The Diagnosis and Treatment of Superficial Partial-thickness Burns
Burn injuries contribute significantly to the global morbidity and mortality rates every year. Depending on the nature of the burn, the severity, and the depth of injury, approaches to burn management will vary.
Defining Partial Thickness Burns
Partial-thickness burns involve both the upper layer of the skin (epidermis) and the lower layer (dermis) to varying extents. Damage may or may not manifest physically as blisters, but pain although delayed is almost always a constant feature. Partial-thickness burns can be categorized into superficial and deep partial-thickness burns.
What Is a Superficial Partial Thickness Burn?
A superficial partial-thickness burn is a thermal, electrical, friction, radiation, or chemical injury to the skin that extends through the epidermis to the upper portion of the dermis (papillary dermis). This type of burn manifests as erythematous, blanching skin with severe pain.
Although individuals of all ages are affected by burn injuries, children and elderly persons have a higher risk of sustaining burn injuries. The increased risk is due to a lack of perception of the imminent danger of their actions, or a reduced awareness of hazards in their surroundings due to age-induced loss of sensory capabilities. In adults, the risk of sustaining a partial thickness burn is associated with increased exposure to thermal, radiation, and electrical sources at home or in workplaces.
Signs and Symptoms
Superficial partial-thickness burns manifest with the following symptoms:
- Erythema (redness) resulting from acute inflammation following the burn
- Blistering (fluid-filled vesicles)
- Increased skin moisture
- Blanching on pressure application at the affected area
- Severe pain due to exposure of nerve ending close to the skin surface
- Dehydration resulting from loss of skin continuity
- Infection with suppuration
Diagnosis of superficial partial-thickness burns is done clinically using a physical examination and assessment charts. The presence of the clinical signs previously mentioned in combination with an assessment of the burn depth and severity are all integral to correctly diagnosing a superficial partial-thickness burn. Burn extent estimation can be performed using the Lund and Browder chart, or very commonly, the Rule of Nines. Depth categorization can be done clinically by surgeons or with the aid of laser Doppler technology.
The strategies for treating superficial partial-thickness burns are based on measures to control the symptoms. Key principles include:
- Pain control
- Wound cleaning
- Wound dressing
- Infection control with antibiotics
- Managing dehydration
- Other care blood tests, tetanus prophylaxis, anti-itch meds
For a significant majority of patients, the immediate concern will be managing the exquisite pain associated with this category of burns. Non-steroidal anti-inflammatory drugs (NSAIDs), and opioid analgesics, represent some drug classes that can be used to treat burn-associated pain. The prescription approach should follow the WHO pain ladder with more potent analgesics given for more severe pain.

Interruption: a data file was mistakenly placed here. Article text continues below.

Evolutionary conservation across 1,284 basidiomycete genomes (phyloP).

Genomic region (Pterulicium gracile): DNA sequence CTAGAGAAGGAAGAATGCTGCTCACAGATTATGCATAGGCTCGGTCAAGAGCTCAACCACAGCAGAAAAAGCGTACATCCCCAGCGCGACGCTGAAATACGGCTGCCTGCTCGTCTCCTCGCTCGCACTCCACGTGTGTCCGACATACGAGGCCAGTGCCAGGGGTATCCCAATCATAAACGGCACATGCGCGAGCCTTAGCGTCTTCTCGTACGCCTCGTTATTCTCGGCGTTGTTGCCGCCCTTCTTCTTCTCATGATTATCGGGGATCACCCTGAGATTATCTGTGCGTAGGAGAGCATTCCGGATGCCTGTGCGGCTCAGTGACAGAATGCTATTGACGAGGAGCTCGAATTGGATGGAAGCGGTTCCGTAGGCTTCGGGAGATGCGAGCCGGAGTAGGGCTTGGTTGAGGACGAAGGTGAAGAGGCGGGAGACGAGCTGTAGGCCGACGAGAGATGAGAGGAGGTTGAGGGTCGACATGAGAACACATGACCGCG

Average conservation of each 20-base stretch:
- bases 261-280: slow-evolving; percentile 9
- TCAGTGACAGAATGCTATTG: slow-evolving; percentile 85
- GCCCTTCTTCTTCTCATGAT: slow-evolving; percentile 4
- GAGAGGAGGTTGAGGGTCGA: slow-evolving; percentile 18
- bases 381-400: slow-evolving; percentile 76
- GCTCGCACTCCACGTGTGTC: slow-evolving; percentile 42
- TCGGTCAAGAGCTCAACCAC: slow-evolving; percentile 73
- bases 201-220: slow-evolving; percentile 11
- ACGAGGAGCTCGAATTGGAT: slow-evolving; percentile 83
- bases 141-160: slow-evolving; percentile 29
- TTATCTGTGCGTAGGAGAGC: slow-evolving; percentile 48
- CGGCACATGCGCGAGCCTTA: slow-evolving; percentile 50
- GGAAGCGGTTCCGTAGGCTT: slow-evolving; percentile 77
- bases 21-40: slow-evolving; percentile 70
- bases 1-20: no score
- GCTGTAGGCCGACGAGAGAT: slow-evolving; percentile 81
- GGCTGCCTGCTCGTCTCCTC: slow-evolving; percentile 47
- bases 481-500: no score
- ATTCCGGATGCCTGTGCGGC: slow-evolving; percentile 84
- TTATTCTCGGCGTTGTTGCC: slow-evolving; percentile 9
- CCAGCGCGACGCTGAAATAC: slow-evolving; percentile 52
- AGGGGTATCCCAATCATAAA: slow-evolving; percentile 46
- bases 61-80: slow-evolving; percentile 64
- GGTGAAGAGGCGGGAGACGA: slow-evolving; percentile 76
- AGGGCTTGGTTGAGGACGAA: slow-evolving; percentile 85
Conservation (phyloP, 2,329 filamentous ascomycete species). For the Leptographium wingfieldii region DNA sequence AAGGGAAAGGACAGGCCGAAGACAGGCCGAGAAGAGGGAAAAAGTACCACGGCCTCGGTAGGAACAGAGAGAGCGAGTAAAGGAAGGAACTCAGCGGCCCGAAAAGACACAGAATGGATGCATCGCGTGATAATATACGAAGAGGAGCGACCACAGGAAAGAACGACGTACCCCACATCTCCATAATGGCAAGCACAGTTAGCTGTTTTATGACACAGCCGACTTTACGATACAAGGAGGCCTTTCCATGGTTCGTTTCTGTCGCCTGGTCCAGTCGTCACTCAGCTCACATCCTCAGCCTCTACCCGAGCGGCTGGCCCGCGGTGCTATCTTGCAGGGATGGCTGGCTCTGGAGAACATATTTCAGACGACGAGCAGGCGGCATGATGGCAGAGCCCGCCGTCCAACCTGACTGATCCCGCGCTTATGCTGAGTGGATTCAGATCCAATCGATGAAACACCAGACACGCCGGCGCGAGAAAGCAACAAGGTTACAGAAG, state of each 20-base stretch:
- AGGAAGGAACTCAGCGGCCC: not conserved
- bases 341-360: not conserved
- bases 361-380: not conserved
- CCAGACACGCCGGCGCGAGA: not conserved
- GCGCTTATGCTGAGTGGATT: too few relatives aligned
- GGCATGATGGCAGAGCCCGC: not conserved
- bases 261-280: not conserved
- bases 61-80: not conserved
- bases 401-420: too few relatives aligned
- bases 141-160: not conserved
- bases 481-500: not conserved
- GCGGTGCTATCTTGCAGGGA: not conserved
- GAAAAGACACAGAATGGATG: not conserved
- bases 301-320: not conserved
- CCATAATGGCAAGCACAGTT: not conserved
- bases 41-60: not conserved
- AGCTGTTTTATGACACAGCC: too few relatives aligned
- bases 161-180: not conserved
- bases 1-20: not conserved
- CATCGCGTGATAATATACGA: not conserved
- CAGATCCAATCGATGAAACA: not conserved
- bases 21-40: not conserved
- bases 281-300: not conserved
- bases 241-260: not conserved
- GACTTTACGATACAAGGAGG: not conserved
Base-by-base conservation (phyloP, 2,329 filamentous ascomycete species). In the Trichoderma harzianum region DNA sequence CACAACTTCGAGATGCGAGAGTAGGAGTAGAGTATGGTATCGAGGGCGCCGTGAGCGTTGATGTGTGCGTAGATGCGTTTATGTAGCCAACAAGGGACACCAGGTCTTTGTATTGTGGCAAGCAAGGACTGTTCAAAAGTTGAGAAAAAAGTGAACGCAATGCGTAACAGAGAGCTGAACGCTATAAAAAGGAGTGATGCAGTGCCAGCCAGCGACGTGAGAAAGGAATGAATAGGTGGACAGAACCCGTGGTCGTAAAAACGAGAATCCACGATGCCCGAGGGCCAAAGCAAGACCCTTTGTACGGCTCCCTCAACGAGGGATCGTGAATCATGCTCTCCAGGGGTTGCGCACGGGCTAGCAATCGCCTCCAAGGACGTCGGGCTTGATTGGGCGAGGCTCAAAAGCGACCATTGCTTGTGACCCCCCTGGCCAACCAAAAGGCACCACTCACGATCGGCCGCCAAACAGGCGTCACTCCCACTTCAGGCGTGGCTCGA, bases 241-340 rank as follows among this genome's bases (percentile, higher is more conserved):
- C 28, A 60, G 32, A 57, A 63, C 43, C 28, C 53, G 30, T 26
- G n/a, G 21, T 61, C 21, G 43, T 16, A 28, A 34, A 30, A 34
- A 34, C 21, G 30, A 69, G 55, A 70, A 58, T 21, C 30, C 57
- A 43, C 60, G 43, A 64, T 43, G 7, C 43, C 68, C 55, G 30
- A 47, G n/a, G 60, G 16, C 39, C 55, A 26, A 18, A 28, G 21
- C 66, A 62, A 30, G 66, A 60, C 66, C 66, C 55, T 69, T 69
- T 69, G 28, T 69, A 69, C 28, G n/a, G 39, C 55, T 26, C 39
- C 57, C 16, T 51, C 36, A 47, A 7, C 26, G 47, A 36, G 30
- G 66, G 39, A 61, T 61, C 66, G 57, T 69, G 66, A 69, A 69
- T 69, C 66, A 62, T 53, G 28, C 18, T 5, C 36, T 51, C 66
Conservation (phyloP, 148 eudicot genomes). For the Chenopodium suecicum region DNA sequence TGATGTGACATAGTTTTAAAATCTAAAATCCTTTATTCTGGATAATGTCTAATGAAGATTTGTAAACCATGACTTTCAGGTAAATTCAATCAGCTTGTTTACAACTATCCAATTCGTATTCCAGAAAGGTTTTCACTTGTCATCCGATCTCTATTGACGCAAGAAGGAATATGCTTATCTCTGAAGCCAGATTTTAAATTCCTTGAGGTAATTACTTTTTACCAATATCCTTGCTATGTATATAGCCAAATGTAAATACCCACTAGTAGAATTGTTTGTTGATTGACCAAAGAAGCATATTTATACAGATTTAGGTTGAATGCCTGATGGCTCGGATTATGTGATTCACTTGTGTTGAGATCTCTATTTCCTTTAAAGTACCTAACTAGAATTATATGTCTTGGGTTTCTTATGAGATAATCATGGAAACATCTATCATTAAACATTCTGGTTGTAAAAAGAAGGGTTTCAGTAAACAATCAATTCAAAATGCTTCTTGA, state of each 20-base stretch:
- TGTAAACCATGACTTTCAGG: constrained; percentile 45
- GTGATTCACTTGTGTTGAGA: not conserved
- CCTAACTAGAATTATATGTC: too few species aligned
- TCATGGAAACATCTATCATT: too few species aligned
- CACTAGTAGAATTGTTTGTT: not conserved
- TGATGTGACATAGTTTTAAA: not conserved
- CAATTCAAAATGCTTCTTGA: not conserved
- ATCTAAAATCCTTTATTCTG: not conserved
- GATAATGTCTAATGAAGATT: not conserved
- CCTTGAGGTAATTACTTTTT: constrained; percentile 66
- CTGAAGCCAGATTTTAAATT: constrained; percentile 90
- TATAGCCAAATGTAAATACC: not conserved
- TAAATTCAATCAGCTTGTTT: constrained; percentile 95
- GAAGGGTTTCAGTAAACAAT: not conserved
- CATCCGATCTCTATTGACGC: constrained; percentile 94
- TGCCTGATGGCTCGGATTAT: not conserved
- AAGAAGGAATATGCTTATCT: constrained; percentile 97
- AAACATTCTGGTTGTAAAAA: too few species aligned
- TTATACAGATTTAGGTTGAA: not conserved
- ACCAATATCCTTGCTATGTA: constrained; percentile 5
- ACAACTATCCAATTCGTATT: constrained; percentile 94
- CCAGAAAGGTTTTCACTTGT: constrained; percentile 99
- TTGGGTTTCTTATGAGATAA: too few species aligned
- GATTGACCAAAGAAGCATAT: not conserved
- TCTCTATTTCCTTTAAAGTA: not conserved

Except for small blisters on palmar skin, all other blisters formed from partial-thickness burns can be removed to allow for a proper assessment, as well as cleaning. Wound irrigation can be done with saline or other commercial surfactants to eliminate foreign bodies that might have been introduced into the burn site following a skin breach.
Daily wound dressings with wound cleansing before the application of dressing materials is an effective way of managing superficial partial-thickness burns. Wound dressing with petrolatum or silver-impregnated gauze will provide a moist environment that improves re-epithelialization at the wound site.
Infection Control with Antibiotics
Like with other skin injuries, partial-thickness burns expose patients to the risk of sepsis which is eliminated by the use of appropriate antibiotics. Antibiotic use in superficial partial-thickness burns is typically limited to the topical route of administration. Common topical preparations include silver sulfadiazine and mafenide acetate. These antibiotics can be applied directly as a cream over a burn wound surface or as part of impregnated gauze.
A loss of the normal protective barrier formed by the skin can expose burn patients to varying degrees of fluid loss. The possibility of a patient getting dehydrated should always be considered in burn wounds. The majority of patients who sustain partial thickness burns will be stable enough to drink and eat and should be encouraged to consume fluids liberally. In cases where oral fluid intake is impossible, intravenous fluids should be administered as required to maintain satisfactory hydration levels.
Other Care Procedures
Other aspects of treating superficial partial-thickness burns include:
- Tetanus prophylaxis to eliminate the risk of developing fatal disease
- Anti-itch medications to control skin itching during wound healing
- Biological wound dressings
- Topical recombinant growth factor application
Prevention of Burns
Some key burn prevention strategies are listed below:
- The use of personal protective equipment in environments where there is an increased risk of thermal, electrical, radiation, or chemical burns
- Education of individual on the dangers of fire, electricity, and other potential burn sources
- Avoiding the use of faulty equipment/devices at home or at the workplace.